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Sunday, August 28, 2016

Close Reading Bookmarks for Nonfiction

Do your students need a visual reminder of how to do a Close Reading every time they read?  Are posters and pieces of paper with the steps of Close Reading lost or ignored while students are reading?  Then you need to check out my Nonfiction Close Reading Bookmarks!

Close Reading bookmarks for nonfiction

I use the Nonfiction Close Reading Bookmarks most often during my core classes, particularly science. I recommend that you print and laminate these bookmarks for each student to keep with them as they read a number of nonfiction texts.  It works particularly well as a bookmark for your classroom textbooks.  

Option 1:  Copy a textbook page or article for each student in class.  Have students mark directly on the page with colored pencils.

Option 2 if you have a copy limit: Laminate enough articles for a small group or put them in a page protector.  That way, you can use dry-erase markers to annotate “on” the text, but not have to make so many copies.  You can easily reuse the same article or page many times until all students have been able to have the Close Reading experience with that article.

Option 3 if you want to annotate a textbook:  Clip a page protector to the book using a binder clip.  Again, this allows students to use dry-erase markers to annotate “on” the text, but not damage the textbook.

This file includes:
For the teacher:
~Different options/directions for using the bookmarks to annotate texts 

For the student:
~Directions that guide the student to read and reread the text 3 times
~Directions that guide the student to use a dictionary and/or ask for help with clarifying unknown terms and content

~Directions on how to summarize the text 

If you'd like to pick up a copy, click here.

Do you use bookmarks as a reminder for your students while they are reading?  I'd love to hear some of your ideas!

Sunday, August 21, 2016

Best Year Ever Bonus Sale

Whether you've already started your school year or are preparing to go back, you won't want to miss this ONE DAY sale on TpT!

August 22 One Day Sale on TpT

Stop by my TpT store for a 20% off sale!

The sale is Monday, August 22nd ONLY and then it's gone!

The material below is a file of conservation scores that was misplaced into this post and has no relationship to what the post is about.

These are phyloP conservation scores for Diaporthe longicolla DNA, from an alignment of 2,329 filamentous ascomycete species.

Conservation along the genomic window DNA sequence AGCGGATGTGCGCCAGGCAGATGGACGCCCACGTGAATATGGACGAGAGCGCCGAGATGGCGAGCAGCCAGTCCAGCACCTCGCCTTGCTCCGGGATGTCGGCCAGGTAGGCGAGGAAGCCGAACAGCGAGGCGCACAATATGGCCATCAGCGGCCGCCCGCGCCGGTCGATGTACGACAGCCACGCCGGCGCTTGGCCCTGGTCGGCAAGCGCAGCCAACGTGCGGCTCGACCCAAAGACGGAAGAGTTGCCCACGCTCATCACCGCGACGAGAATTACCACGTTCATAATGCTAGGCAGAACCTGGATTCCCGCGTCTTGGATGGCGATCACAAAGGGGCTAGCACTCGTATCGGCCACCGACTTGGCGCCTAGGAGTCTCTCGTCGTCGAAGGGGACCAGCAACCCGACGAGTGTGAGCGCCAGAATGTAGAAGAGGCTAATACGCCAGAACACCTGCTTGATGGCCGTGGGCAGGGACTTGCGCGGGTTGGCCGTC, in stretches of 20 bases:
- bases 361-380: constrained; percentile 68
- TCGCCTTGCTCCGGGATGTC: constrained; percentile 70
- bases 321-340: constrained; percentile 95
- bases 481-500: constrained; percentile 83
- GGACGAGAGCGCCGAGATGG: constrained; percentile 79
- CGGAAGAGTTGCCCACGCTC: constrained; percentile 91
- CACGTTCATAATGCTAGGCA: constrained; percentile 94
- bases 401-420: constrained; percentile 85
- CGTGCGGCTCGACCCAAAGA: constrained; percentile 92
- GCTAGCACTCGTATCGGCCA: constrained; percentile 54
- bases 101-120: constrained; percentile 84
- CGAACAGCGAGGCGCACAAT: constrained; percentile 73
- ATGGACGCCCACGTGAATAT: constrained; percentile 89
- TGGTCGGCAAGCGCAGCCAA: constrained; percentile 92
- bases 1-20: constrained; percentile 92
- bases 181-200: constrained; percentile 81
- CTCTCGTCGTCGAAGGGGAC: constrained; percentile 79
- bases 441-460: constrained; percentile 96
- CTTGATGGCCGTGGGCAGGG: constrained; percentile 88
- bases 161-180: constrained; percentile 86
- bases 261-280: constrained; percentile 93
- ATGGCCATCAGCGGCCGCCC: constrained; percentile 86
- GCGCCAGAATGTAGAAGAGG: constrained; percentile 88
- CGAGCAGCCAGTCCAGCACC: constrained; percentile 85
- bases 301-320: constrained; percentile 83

Check the main page on TpT to get a special code that will give you an additional 8% off.   Use the TpT bonus code to get a grand total of 28% off!

Here's hoping you find some things to brighten your day and make the beginning of the school year go more smoothly!

Sunday, August 14, 2016

Alphabet Sensory Box

Want to practice alphabet/letter recognition skills?  Then check out this easy sensory box made with materials from the Dollar Tree!

I like to use an all-black backdrop when I make my sensory boxes. To do this, I like to use a combination of smooth stones and black beans from the Dollar Tree. It really makes the materials stand out!

Setting up a sensory box with black beans and rocks from the Dollar Tree.

  One of my favorite sensory boxes is the Alphabet Box.  All you have to do is add magnetic letters to the rocks and beans.  I like to use both upper and lower-case letters so my son is familiar with both.  These are Melissa and Doug magnetic letters, but any letters will do.  

Beg, Borrow, and Teach!: Alphabet sensory box.

When the letters are mixed in with the beans and rocks, I call out a letter. My son finds it and places it in the metal cake pan.

Beg, Borrow, and Teach!: Alphabet sensory box.

Yes, the activity and child are in a box. This is for two reasons:  First, he loves playing in boxes. Not. Even. Kidding. Secondly, note that all the stray beans and rocks are contained. It makes clean up a snap and spares me from slipping on them later. 

Do you have any alphabet/letter sensory boxes that you just couldn't live without? I'd love to get some more ideas!

Sunday, August 7, 2016

Organizing Files on Google Drive to Maximize Learning Time

Are your students struggling to find items you've placed on Google Drive for them?  Are you searching for a way to organize all those files you've created?  Then this post is for you!

Organizing Files on Google Drive to Maximize Learning Time

Organizing Files on Google Drive to Maximize Learning Time

To read more about this, go to the Virginia is for Teachers blog.

Happy reading!

Organizing Files on Google Drive to Maximize Learning Time